Centenary celebrations in the sunshine at Wimpole History Festival 2018
- Credit: Archant
Visitors stepped back in time for the second Wimpole History Festival at the weekend – which honoured the centenaries of women’s suffrage, the end of the First World War and the birth of the RAF.
The three-day event – the product of a union between the Cambridge Literary Festival and the National Trust – had expectations to live up to and exceed, and it did not disappoint.
The stellar line-up of speakers who decended on the Arrington-based estate included Alice Roberts, David Olusoga, Mary Beard, Christopher Andrew, Helen Castor, Sarah Churchwell, Jenni Murray, Charles Spencer and Diane Atkinson – and many commented on what a stunning location it was.
All this against a backdrop of Dakota and Spitfire flyovers, Suffragette protestors, a blitz policeman keeping the peace and directing traffic, Georgian duellists and bomber boys, archery, falconry and sword school.
Festival director Cathy Moore said: “What a glorious weekend in every sense and hugely satisfying to see so many people from across the generations coming together at the wonderful Wimpole Estate to enjoy history.
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“We increased ticket numbers on last year by 20 per cent which could be seen by the overflowing car parks, queues to get into the event marquees, at the book signings and at the food trailers. “It is inspiring to see so many people engaging with history not only to unravel the past in order to help understand our challenging present, but also to marvel at the reservoir of remarkable true stories told by exceptional speakers. Who knows, perhaps an enthusiastic junior will become the Mary Beard or David Olusoga of the future thanks to the calibre ofthe events at Wimpole.”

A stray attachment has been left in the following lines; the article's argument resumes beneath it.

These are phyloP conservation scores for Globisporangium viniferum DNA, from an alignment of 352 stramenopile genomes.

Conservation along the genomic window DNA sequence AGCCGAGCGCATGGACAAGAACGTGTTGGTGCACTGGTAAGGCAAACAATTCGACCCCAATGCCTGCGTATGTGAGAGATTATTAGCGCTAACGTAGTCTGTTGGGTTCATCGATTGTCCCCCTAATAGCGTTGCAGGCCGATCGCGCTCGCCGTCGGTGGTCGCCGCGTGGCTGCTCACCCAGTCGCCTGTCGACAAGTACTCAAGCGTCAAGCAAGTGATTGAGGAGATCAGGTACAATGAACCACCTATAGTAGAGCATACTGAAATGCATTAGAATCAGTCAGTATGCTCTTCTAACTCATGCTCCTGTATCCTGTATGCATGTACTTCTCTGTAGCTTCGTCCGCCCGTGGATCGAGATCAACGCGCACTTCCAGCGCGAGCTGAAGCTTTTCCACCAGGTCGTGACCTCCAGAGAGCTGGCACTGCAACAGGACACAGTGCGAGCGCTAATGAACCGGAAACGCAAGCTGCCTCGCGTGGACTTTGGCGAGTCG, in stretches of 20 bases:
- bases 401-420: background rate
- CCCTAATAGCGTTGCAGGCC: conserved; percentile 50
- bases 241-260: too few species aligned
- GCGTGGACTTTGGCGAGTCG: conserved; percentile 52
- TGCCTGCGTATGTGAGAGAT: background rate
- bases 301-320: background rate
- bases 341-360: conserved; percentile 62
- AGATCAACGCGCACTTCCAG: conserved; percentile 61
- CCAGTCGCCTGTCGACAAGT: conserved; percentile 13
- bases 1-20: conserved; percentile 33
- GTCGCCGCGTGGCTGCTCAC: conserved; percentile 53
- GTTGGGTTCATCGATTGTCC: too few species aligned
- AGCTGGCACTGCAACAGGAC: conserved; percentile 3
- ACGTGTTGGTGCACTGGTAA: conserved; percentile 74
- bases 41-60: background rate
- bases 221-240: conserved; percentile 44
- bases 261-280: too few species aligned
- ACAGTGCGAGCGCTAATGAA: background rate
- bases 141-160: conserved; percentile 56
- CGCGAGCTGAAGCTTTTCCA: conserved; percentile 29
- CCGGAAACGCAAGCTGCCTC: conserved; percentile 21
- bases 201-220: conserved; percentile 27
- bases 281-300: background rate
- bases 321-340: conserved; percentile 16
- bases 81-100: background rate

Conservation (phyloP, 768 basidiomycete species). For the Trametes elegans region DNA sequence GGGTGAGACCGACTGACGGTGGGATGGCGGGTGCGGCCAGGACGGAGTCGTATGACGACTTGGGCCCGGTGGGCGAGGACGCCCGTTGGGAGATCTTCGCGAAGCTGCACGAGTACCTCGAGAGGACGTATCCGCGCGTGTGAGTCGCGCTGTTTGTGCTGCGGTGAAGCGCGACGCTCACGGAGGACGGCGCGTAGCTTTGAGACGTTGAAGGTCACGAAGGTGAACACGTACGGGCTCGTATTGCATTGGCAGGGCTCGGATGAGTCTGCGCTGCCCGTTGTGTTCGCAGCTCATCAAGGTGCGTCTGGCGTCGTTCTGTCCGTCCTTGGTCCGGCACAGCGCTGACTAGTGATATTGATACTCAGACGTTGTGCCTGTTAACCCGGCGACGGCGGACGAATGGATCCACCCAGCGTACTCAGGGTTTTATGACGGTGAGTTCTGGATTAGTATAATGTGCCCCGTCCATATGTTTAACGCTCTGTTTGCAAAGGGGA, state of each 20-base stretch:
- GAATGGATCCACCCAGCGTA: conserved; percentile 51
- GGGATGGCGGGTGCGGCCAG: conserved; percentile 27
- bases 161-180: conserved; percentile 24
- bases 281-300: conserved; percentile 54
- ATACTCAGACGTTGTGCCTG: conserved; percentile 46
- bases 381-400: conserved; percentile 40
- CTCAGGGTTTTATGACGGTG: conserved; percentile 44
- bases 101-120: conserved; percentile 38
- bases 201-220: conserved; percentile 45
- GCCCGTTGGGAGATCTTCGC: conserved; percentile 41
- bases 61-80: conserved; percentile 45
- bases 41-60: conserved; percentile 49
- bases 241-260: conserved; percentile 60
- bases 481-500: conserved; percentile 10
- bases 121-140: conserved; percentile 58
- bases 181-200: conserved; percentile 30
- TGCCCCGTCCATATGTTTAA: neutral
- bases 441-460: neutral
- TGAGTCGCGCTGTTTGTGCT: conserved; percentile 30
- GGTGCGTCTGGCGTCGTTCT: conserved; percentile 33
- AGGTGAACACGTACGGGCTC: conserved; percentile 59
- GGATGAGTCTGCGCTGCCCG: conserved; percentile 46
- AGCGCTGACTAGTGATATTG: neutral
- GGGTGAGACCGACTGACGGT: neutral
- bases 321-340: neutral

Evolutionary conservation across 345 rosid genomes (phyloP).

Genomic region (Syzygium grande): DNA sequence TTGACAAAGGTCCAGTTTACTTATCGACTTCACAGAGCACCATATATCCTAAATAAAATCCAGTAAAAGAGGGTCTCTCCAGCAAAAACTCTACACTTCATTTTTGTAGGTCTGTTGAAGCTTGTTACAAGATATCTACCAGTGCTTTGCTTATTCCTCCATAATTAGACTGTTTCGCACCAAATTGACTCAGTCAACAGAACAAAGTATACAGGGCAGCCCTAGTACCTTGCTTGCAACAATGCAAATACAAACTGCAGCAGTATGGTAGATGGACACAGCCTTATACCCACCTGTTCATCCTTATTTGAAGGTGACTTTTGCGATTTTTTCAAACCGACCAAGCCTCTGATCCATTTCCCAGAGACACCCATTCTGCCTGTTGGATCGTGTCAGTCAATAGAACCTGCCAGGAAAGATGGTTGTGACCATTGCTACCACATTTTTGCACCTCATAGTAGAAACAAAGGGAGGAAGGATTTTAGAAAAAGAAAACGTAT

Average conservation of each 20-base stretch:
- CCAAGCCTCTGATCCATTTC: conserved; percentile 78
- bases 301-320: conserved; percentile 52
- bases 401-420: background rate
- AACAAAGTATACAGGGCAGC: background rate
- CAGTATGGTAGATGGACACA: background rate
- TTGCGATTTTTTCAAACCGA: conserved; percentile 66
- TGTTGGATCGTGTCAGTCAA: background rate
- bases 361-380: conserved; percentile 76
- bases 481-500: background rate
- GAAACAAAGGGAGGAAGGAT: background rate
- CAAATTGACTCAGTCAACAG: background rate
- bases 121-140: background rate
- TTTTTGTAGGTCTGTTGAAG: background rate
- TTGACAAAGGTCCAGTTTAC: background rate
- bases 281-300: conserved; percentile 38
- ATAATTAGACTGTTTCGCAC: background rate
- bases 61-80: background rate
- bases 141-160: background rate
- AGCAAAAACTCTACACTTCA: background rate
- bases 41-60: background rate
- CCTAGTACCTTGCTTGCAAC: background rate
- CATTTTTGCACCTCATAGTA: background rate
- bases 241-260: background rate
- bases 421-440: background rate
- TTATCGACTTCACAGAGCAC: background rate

Paul Forecast, the National Trust regional director for the east of England, said: “We were thrilled with this year’s festival. It already feels like the must-do thing in the calendar and it is great that we are committed to do this into the foreseeable future.
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“Thanks to our amazing speakers, this has shown that history is not to be found in text books but is alive and well and of utmost relevance.
“It is wonderful to sate the appetites of young minds newly introduced to history alongside those enthusiastic for more knowledge: all were united by a passion to learn about the past and to gain an insight into our present and possible future as well.”
Plans are already underway for the Wimpole History Festival 2019 – which will take place from Friday to Sunday, June 21 to 23.
For more information on this year’s event go to www.wimpolehistoryfestival.com.